It is a little hard for me to admit this to you, but my wife and I have trouble listening to each other. Listening is not the right word, maybe it is just that we don’t always hear each other. It is not that we don’t get along or don’t agree on most things, after all we have known each other long enough and been married long enough but we just don’t seem to always hear each other. It constantly amazes me that she will say one thing and I will hear something totally different. And the opposite is true as well, it is as if we speak different languages.
Maybe it has something to do with the men versus woman – Mars versus Venus thing. Or maybe it is just the fact that I’m getting old and my hearing is shot, but it can be hilarious. For example, she will say, “We need to turn right after the next streetlight”. And, I say, “Great, is that this street, or the next one?” Are you kidding me? And that was me asking the question … what part of after the next streetlight did I not understand?
This is obviously not just the two of us, I have been told that this happens with other couples as well. And not just couples; acquaintances, work mates, siblings, friends. The fact is that the English language, actually any language, is inadequate for conveying anything but the simplest of concepts. There is a famous example of changing a sentence’s meanings by simply changing punctuation. In one iteration the sentence reads, “the Giant Panda eats shoots and leaves”. But just by adding comas, it reads “the Giant Panda eats, shoots, and leaves”. The first describes a peaceful vegetarian while the second describes a heartless murderer.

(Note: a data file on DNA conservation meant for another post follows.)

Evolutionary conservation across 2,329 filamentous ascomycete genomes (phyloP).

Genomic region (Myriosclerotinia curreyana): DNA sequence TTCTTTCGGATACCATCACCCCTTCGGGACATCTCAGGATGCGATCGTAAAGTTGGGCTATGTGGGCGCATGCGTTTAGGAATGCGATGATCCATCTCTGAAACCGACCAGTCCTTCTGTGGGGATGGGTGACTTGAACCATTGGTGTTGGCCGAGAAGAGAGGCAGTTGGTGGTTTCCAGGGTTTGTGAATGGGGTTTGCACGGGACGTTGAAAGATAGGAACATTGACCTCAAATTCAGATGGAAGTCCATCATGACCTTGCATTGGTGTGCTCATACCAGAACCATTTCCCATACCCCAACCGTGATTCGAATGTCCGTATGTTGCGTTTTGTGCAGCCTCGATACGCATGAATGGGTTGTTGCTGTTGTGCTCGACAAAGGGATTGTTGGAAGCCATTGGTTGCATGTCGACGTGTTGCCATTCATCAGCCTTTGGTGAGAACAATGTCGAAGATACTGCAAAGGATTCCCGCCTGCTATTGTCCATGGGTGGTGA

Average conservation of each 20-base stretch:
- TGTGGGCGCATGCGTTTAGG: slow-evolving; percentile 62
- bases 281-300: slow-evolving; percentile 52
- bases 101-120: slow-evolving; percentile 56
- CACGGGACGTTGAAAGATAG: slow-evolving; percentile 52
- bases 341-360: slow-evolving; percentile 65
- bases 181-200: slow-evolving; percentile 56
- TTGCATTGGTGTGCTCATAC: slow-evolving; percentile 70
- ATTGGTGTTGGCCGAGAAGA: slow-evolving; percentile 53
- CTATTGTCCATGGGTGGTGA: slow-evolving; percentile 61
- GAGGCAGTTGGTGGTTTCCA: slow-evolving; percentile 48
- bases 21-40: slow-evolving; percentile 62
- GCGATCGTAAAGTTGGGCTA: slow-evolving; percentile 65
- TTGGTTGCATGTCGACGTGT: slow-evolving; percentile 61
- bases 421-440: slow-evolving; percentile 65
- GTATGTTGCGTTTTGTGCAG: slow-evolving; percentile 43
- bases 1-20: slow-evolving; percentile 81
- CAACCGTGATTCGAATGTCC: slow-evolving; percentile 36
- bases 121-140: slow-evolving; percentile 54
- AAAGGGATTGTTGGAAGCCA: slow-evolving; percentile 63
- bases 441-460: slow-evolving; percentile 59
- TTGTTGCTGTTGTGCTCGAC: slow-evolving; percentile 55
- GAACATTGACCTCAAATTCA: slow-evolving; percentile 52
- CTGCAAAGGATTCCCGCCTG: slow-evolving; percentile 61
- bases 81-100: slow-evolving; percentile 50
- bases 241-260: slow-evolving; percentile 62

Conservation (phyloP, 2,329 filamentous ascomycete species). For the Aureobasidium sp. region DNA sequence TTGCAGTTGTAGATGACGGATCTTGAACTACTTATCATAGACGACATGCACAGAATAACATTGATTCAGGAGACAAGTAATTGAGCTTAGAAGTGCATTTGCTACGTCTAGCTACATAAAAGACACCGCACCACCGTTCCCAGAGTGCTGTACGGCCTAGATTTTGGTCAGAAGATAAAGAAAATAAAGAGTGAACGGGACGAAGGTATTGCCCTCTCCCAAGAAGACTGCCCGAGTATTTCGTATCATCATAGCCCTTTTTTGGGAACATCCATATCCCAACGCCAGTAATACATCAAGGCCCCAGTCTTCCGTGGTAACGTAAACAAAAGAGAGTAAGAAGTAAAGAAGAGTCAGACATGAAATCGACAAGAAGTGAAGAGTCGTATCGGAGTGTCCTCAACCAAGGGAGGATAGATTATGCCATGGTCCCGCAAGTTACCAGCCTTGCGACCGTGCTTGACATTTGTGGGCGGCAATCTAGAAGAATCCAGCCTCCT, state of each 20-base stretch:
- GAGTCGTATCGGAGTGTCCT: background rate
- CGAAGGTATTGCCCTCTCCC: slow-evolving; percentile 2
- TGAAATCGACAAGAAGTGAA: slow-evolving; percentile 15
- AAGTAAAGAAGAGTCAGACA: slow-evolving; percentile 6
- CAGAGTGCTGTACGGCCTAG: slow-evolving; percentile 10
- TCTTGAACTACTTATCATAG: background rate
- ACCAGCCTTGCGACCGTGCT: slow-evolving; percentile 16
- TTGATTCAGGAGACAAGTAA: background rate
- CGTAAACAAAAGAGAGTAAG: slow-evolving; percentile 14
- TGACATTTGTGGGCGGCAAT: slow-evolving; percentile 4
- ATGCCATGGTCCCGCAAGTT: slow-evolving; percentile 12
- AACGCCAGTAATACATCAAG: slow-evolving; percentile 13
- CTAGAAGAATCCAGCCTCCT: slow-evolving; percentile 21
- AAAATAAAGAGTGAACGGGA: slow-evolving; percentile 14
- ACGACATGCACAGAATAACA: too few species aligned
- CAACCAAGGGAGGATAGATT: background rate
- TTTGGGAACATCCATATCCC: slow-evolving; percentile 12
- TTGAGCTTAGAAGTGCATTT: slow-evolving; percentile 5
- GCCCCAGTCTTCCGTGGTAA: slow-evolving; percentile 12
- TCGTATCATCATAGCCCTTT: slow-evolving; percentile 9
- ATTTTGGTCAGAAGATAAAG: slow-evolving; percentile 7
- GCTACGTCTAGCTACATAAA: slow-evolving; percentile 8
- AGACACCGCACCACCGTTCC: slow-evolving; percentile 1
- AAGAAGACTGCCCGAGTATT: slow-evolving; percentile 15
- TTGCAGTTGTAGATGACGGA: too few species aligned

So, what are we supposed to do when we are trying to make sense of the writing in scripture? If my wife and I have trouble conveying the simplest of traffic directions, what chance do we have conveying the intricacies of our relationship with God?
Take the first reading as an example. Elijah is entering the city and he runs into a widow gathering sticks, so he calls out “please bring me a small cupful of water”, this seems reasonable enough and she turns to get it. This starts to feel a little like the Samaritan woman at the well. But Elijah goes on and asks for food as well. And the woman responds by saying that she is suffering, she has nothing and what little that she did have she was gathering the stick to go build a fire, feed her son and lay down to die. Lay down and die? Are you kidding me? So now Elijah is sort of sorry that he asked for the water and biscuit.
The interesting thing here is that the reason that she was so bad off, as matter of fact, the reason that the entire northern region under the rule of evil king Ahab was under a severe drought and famine, was due to the prophecies of Elijah himself. Herein lies the inadequacies of language. Is this reading telling us of God showing Elijah the sufferings of his fellow man? Is the plight of this woman and her son a way of showing Elijah how Gods people need His love and attention? Is it telling us of the generosity of God to his obedient servants? If you follow the Lord ‘The jar of flour shall not go empty, nor the jug of oil run dry”. Or, is this telling us that to those that God loves his mercy will never run short? After all Elijah, the woman and her son were able to eat for a year on God’s providence alone.
Let’s go with the first option for a minute, the one where God is showing Elijah the sufferings of those around him. In Elijah’s time there were people suffering across the entire region. This woman and her son were the rule not the exception and it looked as though Elijah had not even seen this suffering when he asked for the water. Now, Elijah had not had an easy time of it either. Just before his arrival in the city he had been hiding from the evil king and was being fed only by ravens. Yea, the birds. That could not have been very plentiful or appetizing. So, his request for something to eat was not out of privilege but was from necessity.